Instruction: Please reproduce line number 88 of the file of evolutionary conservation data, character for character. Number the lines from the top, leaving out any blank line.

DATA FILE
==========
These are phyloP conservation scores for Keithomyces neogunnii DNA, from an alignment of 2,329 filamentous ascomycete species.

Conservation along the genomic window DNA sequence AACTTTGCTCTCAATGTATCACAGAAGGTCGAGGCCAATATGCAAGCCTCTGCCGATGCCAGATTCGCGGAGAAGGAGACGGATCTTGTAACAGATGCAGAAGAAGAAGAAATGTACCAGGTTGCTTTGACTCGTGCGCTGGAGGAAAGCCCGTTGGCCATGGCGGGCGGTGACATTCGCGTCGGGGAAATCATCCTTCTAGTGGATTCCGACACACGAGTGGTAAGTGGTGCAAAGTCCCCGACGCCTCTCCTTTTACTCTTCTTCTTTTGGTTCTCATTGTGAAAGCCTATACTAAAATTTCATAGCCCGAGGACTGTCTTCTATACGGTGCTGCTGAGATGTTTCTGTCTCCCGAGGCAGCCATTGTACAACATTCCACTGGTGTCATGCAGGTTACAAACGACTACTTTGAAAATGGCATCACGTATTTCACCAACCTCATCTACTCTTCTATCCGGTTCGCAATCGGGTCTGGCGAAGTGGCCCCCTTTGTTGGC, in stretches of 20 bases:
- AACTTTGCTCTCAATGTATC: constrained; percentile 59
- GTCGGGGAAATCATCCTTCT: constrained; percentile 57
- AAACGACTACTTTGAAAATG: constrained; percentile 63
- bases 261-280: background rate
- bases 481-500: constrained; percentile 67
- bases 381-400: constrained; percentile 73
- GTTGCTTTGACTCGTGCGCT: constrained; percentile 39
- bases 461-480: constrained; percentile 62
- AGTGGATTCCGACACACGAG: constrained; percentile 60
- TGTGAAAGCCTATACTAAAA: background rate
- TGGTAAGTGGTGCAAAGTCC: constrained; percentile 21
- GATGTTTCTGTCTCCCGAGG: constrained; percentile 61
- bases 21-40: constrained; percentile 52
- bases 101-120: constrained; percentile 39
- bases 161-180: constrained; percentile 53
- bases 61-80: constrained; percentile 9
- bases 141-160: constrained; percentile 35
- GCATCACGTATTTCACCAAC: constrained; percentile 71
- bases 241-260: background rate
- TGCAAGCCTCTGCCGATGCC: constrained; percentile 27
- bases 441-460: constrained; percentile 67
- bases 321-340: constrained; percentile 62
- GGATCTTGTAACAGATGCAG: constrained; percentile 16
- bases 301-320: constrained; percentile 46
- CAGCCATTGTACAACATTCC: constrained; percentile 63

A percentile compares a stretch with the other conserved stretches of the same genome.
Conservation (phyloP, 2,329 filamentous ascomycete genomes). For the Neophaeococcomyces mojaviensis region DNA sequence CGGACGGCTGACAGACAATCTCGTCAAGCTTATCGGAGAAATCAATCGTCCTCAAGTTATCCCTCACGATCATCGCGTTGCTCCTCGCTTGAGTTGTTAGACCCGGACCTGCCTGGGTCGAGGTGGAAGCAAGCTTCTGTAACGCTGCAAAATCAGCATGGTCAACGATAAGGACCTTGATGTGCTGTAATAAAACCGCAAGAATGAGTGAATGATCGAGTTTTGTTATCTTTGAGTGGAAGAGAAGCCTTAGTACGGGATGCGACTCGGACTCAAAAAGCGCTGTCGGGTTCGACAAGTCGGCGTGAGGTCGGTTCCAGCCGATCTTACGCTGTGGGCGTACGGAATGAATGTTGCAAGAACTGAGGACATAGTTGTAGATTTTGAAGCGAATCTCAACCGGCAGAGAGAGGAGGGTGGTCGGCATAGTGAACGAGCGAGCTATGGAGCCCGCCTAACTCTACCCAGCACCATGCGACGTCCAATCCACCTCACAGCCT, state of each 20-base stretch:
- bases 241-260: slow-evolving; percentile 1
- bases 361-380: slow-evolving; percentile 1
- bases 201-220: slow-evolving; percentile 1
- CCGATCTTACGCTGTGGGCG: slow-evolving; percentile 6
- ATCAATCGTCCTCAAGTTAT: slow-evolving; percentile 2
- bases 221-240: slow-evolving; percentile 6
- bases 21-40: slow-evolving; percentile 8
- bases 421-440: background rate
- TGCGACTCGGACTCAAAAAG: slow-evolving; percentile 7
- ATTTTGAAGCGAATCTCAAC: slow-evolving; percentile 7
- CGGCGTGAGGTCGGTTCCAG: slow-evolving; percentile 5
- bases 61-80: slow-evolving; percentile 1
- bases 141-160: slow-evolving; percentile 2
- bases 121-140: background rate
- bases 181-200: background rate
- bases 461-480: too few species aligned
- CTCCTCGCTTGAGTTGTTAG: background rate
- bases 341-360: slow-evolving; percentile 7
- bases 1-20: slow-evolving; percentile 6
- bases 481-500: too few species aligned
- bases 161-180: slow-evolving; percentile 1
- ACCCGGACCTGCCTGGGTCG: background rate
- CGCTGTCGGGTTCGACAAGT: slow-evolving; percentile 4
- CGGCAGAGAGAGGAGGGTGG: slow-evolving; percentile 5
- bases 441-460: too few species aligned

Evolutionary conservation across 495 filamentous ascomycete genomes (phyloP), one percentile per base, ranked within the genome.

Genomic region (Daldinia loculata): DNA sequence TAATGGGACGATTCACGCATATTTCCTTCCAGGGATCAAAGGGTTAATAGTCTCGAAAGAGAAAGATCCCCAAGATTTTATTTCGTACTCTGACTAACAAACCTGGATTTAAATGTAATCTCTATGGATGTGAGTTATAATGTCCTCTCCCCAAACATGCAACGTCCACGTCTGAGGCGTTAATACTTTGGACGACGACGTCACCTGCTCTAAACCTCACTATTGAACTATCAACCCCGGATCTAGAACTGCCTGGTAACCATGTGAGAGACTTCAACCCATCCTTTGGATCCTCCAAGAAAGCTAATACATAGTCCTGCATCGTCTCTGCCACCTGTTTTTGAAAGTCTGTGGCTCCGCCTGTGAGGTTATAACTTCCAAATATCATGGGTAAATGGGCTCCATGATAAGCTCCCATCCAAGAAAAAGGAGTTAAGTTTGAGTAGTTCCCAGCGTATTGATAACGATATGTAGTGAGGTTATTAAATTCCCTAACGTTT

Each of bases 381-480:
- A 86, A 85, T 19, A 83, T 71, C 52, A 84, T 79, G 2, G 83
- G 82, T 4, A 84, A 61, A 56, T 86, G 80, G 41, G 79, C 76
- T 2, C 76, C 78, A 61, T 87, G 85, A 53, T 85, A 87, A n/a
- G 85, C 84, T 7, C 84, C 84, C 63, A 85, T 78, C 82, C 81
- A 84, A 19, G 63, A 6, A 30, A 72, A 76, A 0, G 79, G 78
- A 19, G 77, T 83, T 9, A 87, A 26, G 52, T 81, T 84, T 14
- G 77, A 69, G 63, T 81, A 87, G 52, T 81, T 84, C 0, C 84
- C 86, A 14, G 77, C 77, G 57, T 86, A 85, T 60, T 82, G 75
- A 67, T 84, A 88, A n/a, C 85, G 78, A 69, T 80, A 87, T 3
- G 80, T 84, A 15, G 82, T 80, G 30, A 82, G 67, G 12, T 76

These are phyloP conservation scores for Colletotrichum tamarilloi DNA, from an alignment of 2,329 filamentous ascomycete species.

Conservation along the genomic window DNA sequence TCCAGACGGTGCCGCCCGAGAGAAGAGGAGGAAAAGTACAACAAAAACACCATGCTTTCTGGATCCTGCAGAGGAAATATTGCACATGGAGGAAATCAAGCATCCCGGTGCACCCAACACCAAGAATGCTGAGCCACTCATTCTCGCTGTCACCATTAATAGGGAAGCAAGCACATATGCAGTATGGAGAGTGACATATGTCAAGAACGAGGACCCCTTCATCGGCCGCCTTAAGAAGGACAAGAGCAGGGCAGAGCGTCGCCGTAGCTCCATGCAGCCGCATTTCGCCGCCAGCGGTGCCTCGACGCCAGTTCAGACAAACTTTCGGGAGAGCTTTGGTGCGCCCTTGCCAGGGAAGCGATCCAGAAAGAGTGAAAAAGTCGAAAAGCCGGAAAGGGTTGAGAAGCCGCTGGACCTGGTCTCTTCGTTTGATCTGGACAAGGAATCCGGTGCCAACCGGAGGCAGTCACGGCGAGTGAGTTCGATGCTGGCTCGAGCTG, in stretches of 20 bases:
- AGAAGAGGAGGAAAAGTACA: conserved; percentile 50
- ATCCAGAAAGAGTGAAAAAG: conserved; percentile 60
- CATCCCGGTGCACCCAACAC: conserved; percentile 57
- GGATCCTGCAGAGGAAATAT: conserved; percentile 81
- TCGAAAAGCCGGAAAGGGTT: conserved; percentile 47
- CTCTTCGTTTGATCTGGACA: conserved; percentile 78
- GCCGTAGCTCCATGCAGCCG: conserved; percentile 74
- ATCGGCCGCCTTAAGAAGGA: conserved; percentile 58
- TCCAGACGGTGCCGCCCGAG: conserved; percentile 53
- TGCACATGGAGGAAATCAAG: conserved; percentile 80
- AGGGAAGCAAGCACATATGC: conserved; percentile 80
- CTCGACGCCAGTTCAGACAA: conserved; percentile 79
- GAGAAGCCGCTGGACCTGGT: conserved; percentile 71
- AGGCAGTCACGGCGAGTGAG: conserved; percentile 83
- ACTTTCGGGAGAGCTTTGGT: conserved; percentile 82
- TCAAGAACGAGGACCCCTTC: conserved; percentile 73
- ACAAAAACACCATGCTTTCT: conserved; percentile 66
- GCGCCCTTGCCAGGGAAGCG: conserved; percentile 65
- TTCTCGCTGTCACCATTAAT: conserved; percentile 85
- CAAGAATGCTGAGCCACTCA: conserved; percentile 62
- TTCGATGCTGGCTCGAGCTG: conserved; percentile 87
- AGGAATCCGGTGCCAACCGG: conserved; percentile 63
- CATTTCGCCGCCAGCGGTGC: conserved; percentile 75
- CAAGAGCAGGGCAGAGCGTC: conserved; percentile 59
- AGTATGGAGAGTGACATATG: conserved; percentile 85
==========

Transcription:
- TTCTCGCTGTCACCATTAAT: conserved; percentile 85